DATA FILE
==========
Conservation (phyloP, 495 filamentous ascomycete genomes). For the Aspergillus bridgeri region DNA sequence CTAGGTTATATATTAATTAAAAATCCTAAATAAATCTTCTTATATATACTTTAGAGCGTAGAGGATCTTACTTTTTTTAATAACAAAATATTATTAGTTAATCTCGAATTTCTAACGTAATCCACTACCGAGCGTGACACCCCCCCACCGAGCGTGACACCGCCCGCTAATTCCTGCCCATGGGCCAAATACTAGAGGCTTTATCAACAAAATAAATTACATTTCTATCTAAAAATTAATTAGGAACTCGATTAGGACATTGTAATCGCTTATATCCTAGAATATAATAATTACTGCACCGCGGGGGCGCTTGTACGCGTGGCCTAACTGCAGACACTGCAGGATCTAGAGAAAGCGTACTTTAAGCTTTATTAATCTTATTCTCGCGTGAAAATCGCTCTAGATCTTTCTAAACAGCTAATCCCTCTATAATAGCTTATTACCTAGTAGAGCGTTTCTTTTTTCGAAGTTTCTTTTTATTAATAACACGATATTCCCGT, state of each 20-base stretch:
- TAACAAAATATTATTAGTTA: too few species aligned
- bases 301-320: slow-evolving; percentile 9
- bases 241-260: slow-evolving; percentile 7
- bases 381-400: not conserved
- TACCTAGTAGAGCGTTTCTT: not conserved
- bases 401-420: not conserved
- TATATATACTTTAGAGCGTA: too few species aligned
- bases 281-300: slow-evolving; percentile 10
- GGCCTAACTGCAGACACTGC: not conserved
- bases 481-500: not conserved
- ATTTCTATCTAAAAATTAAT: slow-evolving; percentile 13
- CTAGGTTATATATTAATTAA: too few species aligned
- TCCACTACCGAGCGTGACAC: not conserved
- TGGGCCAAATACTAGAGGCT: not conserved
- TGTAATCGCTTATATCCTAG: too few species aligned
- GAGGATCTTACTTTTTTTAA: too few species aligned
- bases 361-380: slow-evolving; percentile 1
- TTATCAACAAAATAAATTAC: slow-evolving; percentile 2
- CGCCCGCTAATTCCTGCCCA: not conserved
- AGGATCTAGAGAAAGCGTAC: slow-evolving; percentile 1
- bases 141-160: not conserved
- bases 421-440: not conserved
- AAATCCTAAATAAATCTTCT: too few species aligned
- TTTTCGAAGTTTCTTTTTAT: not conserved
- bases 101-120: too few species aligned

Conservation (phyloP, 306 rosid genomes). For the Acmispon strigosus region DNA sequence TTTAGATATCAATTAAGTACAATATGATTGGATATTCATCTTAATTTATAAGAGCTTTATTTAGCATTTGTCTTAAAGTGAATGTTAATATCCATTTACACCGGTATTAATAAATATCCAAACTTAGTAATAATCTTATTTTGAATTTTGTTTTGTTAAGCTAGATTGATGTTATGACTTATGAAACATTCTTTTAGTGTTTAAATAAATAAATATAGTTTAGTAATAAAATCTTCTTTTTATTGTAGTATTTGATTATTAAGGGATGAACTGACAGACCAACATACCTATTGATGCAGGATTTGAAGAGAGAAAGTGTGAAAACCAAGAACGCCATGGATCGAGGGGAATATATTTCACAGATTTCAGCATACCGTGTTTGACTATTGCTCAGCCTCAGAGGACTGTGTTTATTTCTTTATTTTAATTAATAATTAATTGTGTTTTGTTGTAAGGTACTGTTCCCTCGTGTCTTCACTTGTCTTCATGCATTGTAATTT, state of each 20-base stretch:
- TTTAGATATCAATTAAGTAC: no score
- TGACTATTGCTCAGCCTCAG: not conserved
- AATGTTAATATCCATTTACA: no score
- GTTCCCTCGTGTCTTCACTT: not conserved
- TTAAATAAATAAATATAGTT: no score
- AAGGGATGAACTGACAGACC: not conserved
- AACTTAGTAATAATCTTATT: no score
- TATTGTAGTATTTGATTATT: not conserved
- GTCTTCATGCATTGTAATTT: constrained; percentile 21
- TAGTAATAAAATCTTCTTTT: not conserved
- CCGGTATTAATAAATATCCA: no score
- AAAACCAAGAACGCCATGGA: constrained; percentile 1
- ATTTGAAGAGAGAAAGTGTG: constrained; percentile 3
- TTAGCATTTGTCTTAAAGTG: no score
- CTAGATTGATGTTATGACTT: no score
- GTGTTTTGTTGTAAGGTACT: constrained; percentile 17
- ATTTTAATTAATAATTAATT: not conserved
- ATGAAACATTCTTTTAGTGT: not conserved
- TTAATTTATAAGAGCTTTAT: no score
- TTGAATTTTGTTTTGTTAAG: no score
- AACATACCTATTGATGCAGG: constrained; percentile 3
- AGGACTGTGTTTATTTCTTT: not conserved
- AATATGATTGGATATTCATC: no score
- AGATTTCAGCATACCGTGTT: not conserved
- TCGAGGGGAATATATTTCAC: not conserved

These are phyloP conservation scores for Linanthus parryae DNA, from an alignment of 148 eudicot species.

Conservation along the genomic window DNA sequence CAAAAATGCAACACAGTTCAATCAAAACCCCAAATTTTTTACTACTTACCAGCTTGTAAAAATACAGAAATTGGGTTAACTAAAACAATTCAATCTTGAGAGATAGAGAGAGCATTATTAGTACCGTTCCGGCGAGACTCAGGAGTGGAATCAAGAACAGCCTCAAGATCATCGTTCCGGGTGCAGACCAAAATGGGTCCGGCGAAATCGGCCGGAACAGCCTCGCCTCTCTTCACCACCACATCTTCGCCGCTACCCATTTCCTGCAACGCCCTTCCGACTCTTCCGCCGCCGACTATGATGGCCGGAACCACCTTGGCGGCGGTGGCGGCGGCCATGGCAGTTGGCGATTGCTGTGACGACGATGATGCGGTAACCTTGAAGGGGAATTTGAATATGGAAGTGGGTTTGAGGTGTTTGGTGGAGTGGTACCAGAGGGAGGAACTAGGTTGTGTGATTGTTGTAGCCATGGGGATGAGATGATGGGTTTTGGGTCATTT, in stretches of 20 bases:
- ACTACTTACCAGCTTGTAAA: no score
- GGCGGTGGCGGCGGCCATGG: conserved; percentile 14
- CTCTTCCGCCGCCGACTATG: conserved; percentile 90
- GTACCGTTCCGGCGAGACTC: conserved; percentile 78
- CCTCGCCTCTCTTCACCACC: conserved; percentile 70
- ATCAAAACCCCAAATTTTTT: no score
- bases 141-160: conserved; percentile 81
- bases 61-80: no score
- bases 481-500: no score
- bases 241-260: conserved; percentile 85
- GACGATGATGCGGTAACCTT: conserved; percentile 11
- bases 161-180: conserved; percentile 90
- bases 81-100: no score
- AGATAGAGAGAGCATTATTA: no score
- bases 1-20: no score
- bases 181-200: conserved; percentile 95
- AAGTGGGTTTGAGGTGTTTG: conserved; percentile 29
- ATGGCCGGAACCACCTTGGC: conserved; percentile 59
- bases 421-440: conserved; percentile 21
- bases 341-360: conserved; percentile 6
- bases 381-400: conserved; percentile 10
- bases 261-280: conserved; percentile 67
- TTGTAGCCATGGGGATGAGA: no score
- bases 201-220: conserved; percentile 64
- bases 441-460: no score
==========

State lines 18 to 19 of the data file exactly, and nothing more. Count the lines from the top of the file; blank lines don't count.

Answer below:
- bases 361-380: slow-evolving; percentile 1
- TTATCAACAAAATAAATTAC: slow-evolving; percentile 2